After another restless night, I finally made my way from Ronnie’s home in McKinney to the Hilton DFW Lakes where the seminar was being held. Not knowing what to expect, other than a weekend of classroom-style instruction from some of the best bass fishermen in the business, I joined about 70 of my closest friends whom I had never met, all of us hoping to garner the knowledge to be better bass fishermen and women.

What happened over the course of the next two days is almost inexpressible in words. I could write for hours about how Ish Monroe, Pete Gluszek, Fred Rhoumbanis, Pete Thliveros, Byron Velvick and Mike Iaconelli went into great detail sharing the techniques of their respective specialties, but none of that could convey all of the intangibles that made this weekend such a special experience.

Like everyone at the Dallas event, I left with a deeper understanding of bass fishing as well as the tools necessary to be a better fisherman. But the most important thing I took with me had nothing to do with fishing a shaky head or stroking a jig, and it didn’t come during any of the seminar presentations.

These six men, after fielding dozens upon dozens of questions from participants eager to squeeze the last drop of information out before the weekend ended, stuck around at the end of each session to be peppered with even more questions, comments, and photo and autograph requests rather than seek the solitude of a back room to escape the fray. It wasn’t just the chance to learn from them, it was also the chance to get to know them and interact with them one-on-one. The fact that they were so willing to spend so much extra time with their fans without a hint of pretense spoke volumes.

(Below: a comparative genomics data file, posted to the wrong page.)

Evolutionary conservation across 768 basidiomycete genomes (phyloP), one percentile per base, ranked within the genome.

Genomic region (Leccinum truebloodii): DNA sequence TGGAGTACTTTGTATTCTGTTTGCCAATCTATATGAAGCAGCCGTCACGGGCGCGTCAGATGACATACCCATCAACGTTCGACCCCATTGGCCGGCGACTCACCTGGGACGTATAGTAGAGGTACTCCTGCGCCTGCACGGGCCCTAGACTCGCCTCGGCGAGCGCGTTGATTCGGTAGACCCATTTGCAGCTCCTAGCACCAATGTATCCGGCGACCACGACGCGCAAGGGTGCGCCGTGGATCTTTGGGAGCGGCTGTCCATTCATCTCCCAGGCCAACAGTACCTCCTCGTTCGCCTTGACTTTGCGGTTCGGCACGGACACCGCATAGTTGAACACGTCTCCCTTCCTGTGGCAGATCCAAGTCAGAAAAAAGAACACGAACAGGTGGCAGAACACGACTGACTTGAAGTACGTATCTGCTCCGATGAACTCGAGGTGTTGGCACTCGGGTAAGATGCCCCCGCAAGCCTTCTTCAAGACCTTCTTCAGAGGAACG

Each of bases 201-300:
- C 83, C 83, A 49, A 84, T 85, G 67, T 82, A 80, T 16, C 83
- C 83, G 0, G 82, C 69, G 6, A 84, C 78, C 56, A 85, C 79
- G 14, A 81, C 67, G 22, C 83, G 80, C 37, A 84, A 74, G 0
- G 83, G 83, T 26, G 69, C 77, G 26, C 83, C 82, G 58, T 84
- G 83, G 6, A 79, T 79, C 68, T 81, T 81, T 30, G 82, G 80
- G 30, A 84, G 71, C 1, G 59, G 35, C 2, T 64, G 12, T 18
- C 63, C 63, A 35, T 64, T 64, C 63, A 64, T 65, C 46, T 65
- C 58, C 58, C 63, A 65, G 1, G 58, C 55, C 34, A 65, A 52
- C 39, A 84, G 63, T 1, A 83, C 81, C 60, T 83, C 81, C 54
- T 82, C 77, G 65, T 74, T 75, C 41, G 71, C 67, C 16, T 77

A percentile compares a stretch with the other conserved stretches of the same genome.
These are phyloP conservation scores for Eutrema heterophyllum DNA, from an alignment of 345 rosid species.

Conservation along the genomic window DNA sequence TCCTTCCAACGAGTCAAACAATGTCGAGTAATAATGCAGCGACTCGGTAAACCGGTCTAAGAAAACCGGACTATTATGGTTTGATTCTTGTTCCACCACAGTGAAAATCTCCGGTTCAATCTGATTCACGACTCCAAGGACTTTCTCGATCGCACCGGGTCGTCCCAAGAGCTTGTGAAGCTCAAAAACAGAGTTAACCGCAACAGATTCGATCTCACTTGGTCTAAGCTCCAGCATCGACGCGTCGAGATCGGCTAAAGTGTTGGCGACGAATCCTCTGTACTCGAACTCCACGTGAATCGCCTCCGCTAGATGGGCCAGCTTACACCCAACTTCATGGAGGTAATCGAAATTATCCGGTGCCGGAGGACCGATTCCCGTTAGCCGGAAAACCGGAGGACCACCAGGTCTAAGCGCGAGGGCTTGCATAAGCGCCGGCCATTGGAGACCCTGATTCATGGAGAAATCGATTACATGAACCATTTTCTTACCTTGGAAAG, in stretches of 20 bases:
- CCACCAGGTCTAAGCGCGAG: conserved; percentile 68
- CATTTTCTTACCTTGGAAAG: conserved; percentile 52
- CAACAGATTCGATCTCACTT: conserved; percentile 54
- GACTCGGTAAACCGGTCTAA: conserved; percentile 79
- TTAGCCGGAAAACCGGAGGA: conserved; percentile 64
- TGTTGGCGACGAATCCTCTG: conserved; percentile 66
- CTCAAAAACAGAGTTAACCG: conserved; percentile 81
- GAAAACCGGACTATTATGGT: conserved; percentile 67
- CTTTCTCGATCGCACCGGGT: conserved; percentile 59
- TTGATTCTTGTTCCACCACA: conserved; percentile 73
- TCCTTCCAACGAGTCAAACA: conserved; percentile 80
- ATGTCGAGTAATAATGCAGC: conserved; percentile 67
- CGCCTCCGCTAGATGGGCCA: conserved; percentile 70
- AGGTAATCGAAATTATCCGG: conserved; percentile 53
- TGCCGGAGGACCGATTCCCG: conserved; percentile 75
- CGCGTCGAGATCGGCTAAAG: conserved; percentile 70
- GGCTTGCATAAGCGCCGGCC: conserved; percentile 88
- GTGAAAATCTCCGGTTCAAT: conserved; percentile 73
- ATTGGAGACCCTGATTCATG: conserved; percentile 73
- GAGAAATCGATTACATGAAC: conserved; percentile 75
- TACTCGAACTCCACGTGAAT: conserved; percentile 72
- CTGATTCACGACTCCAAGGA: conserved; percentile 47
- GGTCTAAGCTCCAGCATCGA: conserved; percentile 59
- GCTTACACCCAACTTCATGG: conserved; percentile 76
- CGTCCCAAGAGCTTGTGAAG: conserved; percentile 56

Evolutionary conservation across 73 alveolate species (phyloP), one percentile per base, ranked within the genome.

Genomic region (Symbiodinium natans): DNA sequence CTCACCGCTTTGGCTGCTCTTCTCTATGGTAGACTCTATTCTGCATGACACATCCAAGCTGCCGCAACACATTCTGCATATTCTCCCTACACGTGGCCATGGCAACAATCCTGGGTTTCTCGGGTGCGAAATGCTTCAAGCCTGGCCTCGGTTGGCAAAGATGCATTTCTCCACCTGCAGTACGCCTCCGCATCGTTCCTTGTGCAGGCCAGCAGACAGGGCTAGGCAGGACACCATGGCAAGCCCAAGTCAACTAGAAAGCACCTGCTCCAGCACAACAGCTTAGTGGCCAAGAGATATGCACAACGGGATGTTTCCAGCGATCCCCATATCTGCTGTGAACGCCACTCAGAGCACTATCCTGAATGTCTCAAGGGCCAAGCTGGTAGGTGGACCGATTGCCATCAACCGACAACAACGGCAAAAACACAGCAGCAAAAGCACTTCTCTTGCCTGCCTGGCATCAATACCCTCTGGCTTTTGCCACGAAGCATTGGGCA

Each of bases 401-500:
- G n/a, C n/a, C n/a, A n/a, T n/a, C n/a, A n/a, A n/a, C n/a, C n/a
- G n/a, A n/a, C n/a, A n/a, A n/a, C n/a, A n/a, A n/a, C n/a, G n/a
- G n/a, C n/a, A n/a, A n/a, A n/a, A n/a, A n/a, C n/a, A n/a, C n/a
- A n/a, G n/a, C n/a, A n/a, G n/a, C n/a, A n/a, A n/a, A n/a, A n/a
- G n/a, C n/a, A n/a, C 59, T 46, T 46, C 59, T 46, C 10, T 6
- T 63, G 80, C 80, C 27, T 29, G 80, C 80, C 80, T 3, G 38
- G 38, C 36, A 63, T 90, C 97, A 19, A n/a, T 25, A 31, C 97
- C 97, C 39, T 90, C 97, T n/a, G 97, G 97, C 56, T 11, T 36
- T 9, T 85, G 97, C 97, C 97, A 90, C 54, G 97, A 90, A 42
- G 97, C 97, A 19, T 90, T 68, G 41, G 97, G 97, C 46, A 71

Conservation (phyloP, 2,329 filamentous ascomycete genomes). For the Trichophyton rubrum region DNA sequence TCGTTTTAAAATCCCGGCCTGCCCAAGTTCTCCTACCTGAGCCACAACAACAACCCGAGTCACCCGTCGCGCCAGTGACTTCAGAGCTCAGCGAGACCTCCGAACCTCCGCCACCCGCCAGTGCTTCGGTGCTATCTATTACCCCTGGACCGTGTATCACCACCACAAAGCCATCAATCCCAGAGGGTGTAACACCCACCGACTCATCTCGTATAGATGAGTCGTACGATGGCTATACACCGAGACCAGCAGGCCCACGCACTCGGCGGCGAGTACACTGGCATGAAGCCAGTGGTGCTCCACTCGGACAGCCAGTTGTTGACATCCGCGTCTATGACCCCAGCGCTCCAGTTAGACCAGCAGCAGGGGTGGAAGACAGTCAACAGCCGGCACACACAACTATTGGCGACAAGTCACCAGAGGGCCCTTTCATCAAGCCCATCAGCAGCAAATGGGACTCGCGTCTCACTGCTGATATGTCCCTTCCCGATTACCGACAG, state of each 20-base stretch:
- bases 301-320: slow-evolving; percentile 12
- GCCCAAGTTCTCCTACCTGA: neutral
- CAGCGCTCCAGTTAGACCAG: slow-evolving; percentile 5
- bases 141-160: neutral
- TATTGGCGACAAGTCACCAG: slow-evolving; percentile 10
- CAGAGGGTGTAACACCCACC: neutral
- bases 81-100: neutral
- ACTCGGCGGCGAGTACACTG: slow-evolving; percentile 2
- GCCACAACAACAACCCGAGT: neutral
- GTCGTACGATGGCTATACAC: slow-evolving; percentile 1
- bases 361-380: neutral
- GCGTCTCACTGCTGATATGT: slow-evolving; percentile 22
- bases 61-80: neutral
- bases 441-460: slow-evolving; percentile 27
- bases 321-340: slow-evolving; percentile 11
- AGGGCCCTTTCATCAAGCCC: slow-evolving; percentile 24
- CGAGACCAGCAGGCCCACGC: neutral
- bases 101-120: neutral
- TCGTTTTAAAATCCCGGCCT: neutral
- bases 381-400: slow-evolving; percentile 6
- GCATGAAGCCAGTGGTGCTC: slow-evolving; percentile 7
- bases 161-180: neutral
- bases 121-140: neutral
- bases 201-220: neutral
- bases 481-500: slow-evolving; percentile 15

These are men who are fortunate enough to make a living at the sport we all love and giving their time to be a part of Bass University was about more than collecting a speaker’s fee and talking about how they fish. It was much more than that. It was glaringly obvious they were not only willing, but eager to share with us the things they do that helped make them successful. And as much as we wanted to be better anglers, they wanted us to be better anglers.

But why? Why were they so willing to engage with us at such a personal level? The answer is very simple. If you strip away the titles, championships and the paychecks one thing remains constant among these men and that is their love of fishing. It is what drives and motivates them in everything they do.

Ask yourself this question – if there was no paycheck involved, would Jeff Gordon still fire up his car and head to the track on Saturdays? If there was no paycheck would Jonathan Papelbon still head to the diamond for a pick-up game of baseball? Not very likely is it? But if you were to take away the paychecks and sponsorships from any of these men, it would not stop them. You could virtually guarantee that no matter what, after working all week for the man they would be on the water come sunrise Saturday because they simply love to fish.

For those of us who attended the Bass University, whether it was in Texas, Tennessee, Pennsylvania or California, our stories are no different. Regardless of our skill levels, how much we fish or if we fish competitively or not, each one of us were there for one uncomplicated, straightforward reason – we love to fish.   It is that common thread that unites us into a sort of brotherhood that few ever fully understand.

A long drive alone offers plenty of time to think, and as I made my way home Monday, I reflected on the weekend and how to convey to my wife the importance of the gift she had given me. We had spoken several times over the weekend but we were both distracted most of the time and had little time to really talk. My experiences at the Bass University only renewed my feelings of gratitude, and I once again began searching for ways to express it.

But apparently I wasn’t done learning yet, and it was at a small restaurant in Rayville, La. that I learned the final lesson the weekend had to teach me. Using my laptop, I connected to the internet for the first time since Friday to catch up on work and what was going on around the world. While checking my Facebook, I saw something that showed me that while Wanda may not fully understand my obsession with fishing, she thoroughly understood the significance of her gift to me and what it could lead to. Posted shortly after I left on Friday, her status comment bore a simple, humbling message: “Give a man fish, and you feed him for a day. Teach him to fish, and he’ll stay gone for days at a time.”

– Kenny Billings